July 19, 2024
101 Things to DoDiningLodgingMarin

Stay in a Cottage or Dine at Historic Nick’s Cove

Nestled in one of the serene, sheltered coves of Tomales Bay, the cottages at Nick’s Cove combine rustic charm with luxurious comfort. Each unique room is an elegant, cozy hideaway, beautifully appointed with plush down comforters, woodburning stove and bathrooms equipped with heated ceramic tile floors. The picturesque setting and tranquil waterside evenings make it the perfect place to unwind and refresh yourself.
Nick’s Cove is one of the last remaining historic settlements catering to the early California tourist trade on the beautiful Tomales Bay coastland. It’s served as a depot for tourism, local fishermen and agricultural operations throughout its history.

photo by Frank Frankeny

The property was originally part of a vast ranch until Henry W. Hallock, President Lincoln’s chief of staff during the Civil War, bought the property in 1850 and then sold it to Jeremiah Blake, an easterner who settled on Tomales Bay at a place that became known as Blake’s Landing. During that time, the property was the site of industries as diverse as saddle making, duck raising and dairy farming. The North Pacific Coast Railroad constructed tracks along the shorefront in 1873, spanning the region from Sausalito to the Russian River, transporting passengers and freight, such as dairy products, fish and clams.
But it was the construction of a modern highway in 1930, followed by the opening of the Golden Gate Bridge in 1937, that brought a surge in tourist traffic looking for food, lodging and adventure. Marin County became a popular destination for weekend motorists, and Tomales Bay was an especially popular choice because of its excellent fishing.

The similarity of Tomales Bay to the Adriatic Sea, with its mild winters and shallow waters, made the location a prime spot for a large Yugoslavian immigrant community. The Nick Kojich family, the original owners of Nick’s Cove, came from that Yugoslavian tradition. They built several houses atop wooden pilings near the beach and opened a seafood restaurant selling shrimp and crab cocktails to passing tourists. Once prohibition ended in 1933, Mr. Kojich (a rumored bootlegger) began serving alcohol too.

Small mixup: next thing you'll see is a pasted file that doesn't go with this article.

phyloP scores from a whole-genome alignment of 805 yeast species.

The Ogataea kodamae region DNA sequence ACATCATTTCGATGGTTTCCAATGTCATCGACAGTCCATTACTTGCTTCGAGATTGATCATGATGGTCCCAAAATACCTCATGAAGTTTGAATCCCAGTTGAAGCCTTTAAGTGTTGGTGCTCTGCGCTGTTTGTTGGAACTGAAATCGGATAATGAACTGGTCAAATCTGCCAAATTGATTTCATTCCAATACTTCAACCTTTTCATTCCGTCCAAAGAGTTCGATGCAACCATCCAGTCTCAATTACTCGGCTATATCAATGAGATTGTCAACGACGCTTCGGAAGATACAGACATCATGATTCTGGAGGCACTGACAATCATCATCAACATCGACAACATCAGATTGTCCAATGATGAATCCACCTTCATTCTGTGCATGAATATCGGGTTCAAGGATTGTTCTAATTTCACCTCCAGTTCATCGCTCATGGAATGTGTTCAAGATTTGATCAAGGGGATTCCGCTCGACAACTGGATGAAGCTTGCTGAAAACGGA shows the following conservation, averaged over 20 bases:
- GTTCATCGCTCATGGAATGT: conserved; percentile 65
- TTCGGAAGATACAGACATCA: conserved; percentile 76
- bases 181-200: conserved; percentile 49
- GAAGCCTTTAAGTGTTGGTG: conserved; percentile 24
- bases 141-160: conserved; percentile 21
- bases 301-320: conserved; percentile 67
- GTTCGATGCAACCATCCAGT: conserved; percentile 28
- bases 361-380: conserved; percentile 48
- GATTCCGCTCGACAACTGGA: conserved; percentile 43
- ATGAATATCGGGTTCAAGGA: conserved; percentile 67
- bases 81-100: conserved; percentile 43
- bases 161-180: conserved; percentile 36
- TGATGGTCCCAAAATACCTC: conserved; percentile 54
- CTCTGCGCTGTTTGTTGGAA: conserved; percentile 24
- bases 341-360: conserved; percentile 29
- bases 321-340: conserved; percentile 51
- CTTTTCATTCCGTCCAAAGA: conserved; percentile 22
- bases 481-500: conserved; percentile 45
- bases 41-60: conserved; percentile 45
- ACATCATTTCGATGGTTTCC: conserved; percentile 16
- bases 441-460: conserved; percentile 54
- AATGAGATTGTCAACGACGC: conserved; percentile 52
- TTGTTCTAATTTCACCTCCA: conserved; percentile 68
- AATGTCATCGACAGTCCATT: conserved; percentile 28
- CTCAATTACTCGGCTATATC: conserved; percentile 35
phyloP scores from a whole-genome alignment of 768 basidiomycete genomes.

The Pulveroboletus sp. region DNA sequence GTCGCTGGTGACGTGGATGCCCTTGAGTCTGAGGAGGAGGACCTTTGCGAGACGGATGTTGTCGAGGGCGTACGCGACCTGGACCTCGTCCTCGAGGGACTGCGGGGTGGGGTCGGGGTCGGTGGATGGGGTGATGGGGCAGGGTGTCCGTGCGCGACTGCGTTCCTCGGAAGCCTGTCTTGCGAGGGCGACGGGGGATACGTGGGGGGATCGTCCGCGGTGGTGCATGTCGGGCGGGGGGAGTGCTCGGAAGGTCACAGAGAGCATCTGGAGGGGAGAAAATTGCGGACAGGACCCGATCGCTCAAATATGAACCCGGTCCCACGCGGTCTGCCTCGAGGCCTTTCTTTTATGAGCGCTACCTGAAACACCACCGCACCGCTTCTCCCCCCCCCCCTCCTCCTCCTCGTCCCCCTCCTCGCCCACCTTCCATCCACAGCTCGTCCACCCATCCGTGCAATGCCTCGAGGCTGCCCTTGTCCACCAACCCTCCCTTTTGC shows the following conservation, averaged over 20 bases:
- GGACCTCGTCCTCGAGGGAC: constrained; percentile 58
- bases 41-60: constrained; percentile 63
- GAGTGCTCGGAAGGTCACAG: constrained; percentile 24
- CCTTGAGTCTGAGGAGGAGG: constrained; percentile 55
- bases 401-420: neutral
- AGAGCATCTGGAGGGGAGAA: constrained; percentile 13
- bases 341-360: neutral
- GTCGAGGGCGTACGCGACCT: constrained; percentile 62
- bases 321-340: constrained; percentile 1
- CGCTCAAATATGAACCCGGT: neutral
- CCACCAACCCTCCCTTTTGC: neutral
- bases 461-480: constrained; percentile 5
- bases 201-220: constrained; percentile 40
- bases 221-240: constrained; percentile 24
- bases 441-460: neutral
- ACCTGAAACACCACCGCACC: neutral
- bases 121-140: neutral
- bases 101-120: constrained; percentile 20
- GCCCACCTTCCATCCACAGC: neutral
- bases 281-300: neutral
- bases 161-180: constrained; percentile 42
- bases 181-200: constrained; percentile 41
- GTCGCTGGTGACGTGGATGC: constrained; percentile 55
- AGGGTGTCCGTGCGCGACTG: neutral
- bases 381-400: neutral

photo by Justin Lewis

In 1973, the widow Dorothy Matkovich sold Nick’s Cove to Alfred and Ruth Gibson, ending more than 40 years of family ownership. The Gibson’s ran the business on very similar lines, and continued to attract hunters, fishermen, nature lovers and unsuspecting travelers who stumbled upon a restaurant/motel full of character and scenic beauty. Guests included university professors, writers, sportsmen, kayakers, and a private pilot who rented one of the cabins every time he flew into the Bay Area. Under the Gibsons, the popularity of Nick’s Cove continued to grow, and further improvements were made to the property. After Al Gibson’s death, Ruth Gibson continued to operate the restaurant and rental business until maintaining the property proved too costly.

The current owners of Nick’s Cove have taken special care to maintain the integrity of its traditional architecture in recognition of the cottages’ historical importance. These cabins reflect the coastal vernacular style common to the community, and they have been carefully preserved, while improving their decor to accommodate modern amenities, without damaging their historical qualities.

Nick’s Cove Restaurant and Oyster Bar is a destination restaurant for award-winning cuisine in one of the most beautiful coastal settings in all of California. The natural beauty and abundant farm produce of the West Marin coast inspire our seasonal, sustainable and delicious California cuisine. Their menu is sourced from local dairy and produce farms, and the fresh seafood of Tomales Bay and nearby waters. Each dish is fresh and approachable, the perfect combination of comfort and refinement, and the very essence of elegant but hearty, farm-to-table cuisine.

Nick’s Cove Cottages & Restaurant
23240 Highway 1, Marshall 866-63-NICKS
(415) 663-1033 • www.nickscove.com

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